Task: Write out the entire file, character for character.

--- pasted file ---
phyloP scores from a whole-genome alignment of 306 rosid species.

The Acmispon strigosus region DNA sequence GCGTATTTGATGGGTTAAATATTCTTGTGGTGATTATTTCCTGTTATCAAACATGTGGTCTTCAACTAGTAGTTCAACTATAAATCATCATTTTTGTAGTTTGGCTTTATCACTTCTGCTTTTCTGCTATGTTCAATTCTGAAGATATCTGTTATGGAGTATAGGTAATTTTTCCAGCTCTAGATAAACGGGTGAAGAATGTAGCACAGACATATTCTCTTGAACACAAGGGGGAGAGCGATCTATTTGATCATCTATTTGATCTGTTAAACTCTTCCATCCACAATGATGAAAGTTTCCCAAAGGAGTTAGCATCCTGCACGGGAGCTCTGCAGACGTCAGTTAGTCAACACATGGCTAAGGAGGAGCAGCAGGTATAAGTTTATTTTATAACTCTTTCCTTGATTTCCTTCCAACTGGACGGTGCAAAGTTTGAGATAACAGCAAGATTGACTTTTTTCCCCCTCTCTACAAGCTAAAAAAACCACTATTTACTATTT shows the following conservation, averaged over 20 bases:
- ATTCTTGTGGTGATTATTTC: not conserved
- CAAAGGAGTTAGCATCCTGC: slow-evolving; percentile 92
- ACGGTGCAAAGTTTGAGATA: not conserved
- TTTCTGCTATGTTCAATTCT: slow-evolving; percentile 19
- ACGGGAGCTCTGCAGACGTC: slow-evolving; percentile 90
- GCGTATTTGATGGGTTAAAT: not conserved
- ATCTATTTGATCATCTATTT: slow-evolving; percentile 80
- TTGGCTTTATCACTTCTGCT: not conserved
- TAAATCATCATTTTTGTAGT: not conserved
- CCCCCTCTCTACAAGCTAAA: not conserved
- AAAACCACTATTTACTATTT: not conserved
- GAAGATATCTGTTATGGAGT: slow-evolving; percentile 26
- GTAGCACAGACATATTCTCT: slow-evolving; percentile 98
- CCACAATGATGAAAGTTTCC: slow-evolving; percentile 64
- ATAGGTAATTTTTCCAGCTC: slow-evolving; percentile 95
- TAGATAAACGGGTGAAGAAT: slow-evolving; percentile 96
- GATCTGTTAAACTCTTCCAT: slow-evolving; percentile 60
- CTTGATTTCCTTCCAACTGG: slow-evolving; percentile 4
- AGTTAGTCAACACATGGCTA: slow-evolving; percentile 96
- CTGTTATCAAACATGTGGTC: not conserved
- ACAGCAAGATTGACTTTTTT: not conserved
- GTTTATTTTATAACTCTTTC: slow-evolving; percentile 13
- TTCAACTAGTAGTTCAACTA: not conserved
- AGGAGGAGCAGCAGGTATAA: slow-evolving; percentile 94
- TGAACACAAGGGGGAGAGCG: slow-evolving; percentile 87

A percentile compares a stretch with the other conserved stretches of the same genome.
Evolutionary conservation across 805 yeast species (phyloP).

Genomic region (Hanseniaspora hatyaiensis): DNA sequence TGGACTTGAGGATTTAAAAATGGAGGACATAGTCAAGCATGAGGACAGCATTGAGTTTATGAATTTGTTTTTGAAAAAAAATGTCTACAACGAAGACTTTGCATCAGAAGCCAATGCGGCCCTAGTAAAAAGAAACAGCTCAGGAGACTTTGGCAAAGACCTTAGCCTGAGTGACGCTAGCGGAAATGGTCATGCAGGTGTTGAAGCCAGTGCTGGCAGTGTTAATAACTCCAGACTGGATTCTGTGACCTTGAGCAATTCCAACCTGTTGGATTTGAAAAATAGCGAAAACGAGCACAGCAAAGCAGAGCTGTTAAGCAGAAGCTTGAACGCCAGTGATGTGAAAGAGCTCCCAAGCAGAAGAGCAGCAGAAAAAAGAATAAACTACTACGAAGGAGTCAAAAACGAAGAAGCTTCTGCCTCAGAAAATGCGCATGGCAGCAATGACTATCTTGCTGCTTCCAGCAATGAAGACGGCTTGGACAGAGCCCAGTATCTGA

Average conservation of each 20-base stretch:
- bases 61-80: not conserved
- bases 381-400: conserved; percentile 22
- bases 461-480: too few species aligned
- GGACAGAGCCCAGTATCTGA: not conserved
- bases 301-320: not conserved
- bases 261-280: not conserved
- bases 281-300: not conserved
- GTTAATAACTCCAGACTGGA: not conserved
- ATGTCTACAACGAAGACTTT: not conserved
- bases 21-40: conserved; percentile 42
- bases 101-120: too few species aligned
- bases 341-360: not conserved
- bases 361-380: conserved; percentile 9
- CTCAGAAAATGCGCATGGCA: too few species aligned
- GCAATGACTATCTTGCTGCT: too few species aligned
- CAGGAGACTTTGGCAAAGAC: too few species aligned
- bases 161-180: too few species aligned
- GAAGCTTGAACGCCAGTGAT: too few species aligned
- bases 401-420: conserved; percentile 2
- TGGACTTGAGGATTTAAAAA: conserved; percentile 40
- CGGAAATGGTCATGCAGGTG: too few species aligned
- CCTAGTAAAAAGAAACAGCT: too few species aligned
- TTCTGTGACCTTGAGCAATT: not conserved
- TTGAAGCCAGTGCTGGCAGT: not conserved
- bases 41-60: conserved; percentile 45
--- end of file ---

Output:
phyloP scores from a whole-genome alignment of 306 rosid species.

The Acmispon strigosus region DNA sequence GCGTATTTGATGGGTTAAATATTCTTGTGGTGATTATTTCCTGTTATCAAACATGTGGTCTTCAACTAGTAGTTCAACTATAAATCATCATTTTTGTAGTTTGGCTTTATCACTTCTGCTTTTCTGCTATGTTCAATTCTGAAGATATCTGTTATGGAGTATAGGTAATTTTTCCAGCTCTAGATAAACGGGTGAAGAATGTAGCACAGACATATTCTCTTGAACACAAGGGGGAGAGCGATCTATTTGATCATCTATTTGATCTGTTAAACTCTTCCATCCACAATGATGAAAGTTTCCCAAAGGAGTTAGCATCCTGCACGGGAGCTCTGCAGACGTCAGTTAGTCAACACATGGCTAAGGAGGAGCAGCAGGTATAAGTTTATTTTATAACTCTTTCCTTGATTTCCTTCCAACTGGACGGTGCAAAGTTTGAGATAACAGCAAGATTGACTTTTTTCCCCCTCTCTACAAGCTAAAAAAACCACTATTTACTATTT shows the following conservation, averaged over 20 bases:
- ATTCTTGTGGTGATTATTTC: not conserved
- CAAAGGAGTTAGCATCCTGC: slow-evolving; percentile 92
- ACGGTGCAAAGTTTGAGATA: not conserved
- TTTCTGCTATGTTCAATTCT: slow-evolving; percentile 19
- ACGGGAGCTCTGCAGACGTC: slow-evolving; percentile 90
- GCGTATTTGATGGGTTAAAT: not conserved
- ATCTATTTGATCATCTATTT: slow-evolving; percentile 80
- TTGGCTTTATCACTTCTGCT: not conserved
- TAAATCATCATTTTTGTAGT: not conserved
- CCCCCTCTCTACAAGCTAAA: not conserved
- AAAACCACTATTTACTATTT: not conserved
- GAAGATATCTGTTATGGAGT: slow-evolving; percentile 26
- GTAGCACAGACATATTCTCT: slow-evolving; percentile 98
- CCACAATGATGAAAGTTTCC: slow-evolving; percentile 64
- ATAGGTAATTTTTCCAGCTC: slow-evolving; percentile 95
- TAGATAAACGGGTGAAGAAT: slow-evolving; percentile 96
- GATCTGTTAAACTCTTCCAT: slow-evolving; percentile 60
- CTTGATTTCCTTCCAACTGG: slow-evolving; percentile 4
- AGTTAGTCAACACATGGCTA: slow-evolving; percentile 96
- CTGTTATCAAACATGTGGTC: not conserved
- ACAGCAAGATTGACTTTTTT: not conserved
- GTTTATTTTATAACTCTTTC: slow-evolving; percentile 13
- TTCAACTAGTAGTTCAACTA: not conserved
- AGGAGGAGCAGCAGGTATAA: slow-evolving; percentile 94
- TGAACACAAGGGGGAGAGCG: slow-evolving; percentile 87

A percentile compares a stretch with the other conserved stretches of the same genome.
Evolutionary conservation across 805 yeast species (phyloP).

Genomic region (Hanseniaspora hatyaiensis): DNA sequence TGGACTTGAGGATTTAAAAATGGAGGACATAGTCAAGCATGAGGACAGCATTGAGTTTATGAATTTGTTTTTGAAAAAAAATGTCTACAACGAAGACTTTGCATCAGAAGCCAATGCGGCCCTAGTAAAAAGAAACAGCTCAGGAGACTTTGGCAAAGACCTTAGCCTGAGTGACGCTAGCGGAAATGGTCATGCAGGTGTTGAAGCCAGTGCTGGCAGTGTTAATAACTCCAGACTGGATTCTGTGACCTTGAGCAATTCCAACCTGTTGGATTTGAAAAATAGCGAAAACGAGCACAGCAAAGCAGAGCTGTTAAGCAGAAGCTTGAACGCCAGTGATGTGAAAGAGCTCCCAAGCAGAAGAGCAGCAGAAAAAAGAATAAACTACTACGAAGGAGTCAAAAACGAAGAAGCTTCTGCCTCAGAAAATGCGCATGGCAGCAATGACTATCTTGCTGCTTCCAGCAATGAAGACGGCTTGGACAGAGCCCAGTATCTGA

Average conservation of each 20-base stretch:
- bases 61-80: not conserved
- bases 381-400: conserved; percentile 22
- bases 461-480: too few species aligned
- GGACAGAGCCCAGTATCTGA: not conserved
- bases 301-320: not conserved
- bases 261-280: not conserved
- bases 281-300: not conserved
- GTTAATAACTCCAGACTGGA: not conserved
- ATGTCTACAACGAAGACTTT: not conserved
- bases 21-40: conserved; percentile 42
- bases 101-120: too few species aligned
- bases 341-360: not conserved
- bases 361-380: conserved; percentile 9
- CTCAGAAAATGCGCATGGCA: too few species aligned
- GCAATGACTATCTTGCTGCT: too few species aligned
- CAGGAGACTTTGGCAAAGAC: too few species aligned
- bases 161-180: too few species aligned
- GAAGCTTGAACGCCAGTGAT: too few species aligned
- bases 401-420: conserved; percentile 2
- TGGACTTGAGGATTTAAAAA: conserved; percentile 40
- CGGAAATGGTCATGCAGGTG: too few species aligned
- CCTAGTAAAAAGAAACAGCT: too few species aligned
- TTCTGTGACCTTGAGCAATT: not conserved
- TTGAAGCCAGTGCTGGCAGT: not conserved
- bases 41-60: conserved; percentile 45